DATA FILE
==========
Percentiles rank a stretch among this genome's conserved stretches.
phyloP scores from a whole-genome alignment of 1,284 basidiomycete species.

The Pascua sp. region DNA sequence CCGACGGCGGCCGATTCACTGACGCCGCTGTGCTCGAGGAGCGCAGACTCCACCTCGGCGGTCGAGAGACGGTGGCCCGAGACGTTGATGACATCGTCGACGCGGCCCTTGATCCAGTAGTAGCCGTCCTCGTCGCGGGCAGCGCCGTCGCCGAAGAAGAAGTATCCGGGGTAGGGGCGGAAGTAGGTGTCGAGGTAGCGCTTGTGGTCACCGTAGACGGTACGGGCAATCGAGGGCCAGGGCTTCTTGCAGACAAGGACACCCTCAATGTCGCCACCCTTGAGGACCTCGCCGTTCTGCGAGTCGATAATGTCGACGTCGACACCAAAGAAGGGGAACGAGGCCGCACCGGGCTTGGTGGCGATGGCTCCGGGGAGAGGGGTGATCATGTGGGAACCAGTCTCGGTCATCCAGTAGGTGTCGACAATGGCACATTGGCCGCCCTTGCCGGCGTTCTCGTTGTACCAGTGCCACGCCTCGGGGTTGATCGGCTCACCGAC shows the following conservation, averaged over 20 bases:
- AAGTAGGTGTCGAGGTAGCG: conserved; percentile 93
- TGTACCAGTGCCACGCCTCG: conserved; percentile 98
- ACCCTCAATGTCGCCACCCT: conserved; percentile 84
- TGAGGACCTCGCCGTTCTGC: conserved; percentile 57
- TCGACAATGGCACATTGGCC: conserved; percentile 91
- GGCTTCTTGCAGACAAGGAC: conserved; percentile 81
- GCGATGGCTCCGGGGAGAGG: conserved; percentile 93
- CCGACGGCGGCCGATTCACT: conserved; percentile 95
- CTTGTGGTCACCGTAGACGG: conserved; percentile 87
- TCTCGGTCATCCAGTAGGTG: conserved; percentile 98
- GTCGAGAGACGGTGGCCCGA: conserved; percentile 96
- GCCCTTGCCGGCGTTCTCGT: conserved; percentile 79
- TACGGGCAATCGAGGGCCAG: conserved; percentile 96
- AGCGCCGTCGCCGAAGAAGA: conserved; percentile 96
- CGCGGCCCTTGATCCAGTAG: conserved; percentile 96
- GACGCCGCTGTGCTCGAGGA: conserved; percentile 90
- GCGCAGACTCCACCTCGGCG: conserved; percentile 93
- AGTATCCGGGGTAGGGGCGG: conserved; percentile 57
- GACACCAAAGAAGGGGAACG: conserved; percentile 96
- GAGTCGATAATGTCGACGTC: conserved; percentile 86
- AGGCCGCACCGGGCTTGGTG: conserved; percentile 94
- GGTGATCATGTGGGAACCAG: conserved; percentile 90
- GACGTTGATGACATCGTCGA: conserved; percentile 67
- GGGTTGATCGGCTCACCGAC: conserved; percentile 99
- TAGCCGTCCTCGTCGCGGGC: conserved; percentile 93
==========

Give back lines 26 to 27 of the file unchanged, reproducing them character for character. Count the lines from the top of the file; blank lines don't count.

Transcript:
- GACGTTGATGACATCGTCGA: conserved; percentile 67
- GGGTTGATCGGCTCACCGAC: conserved; percentile 99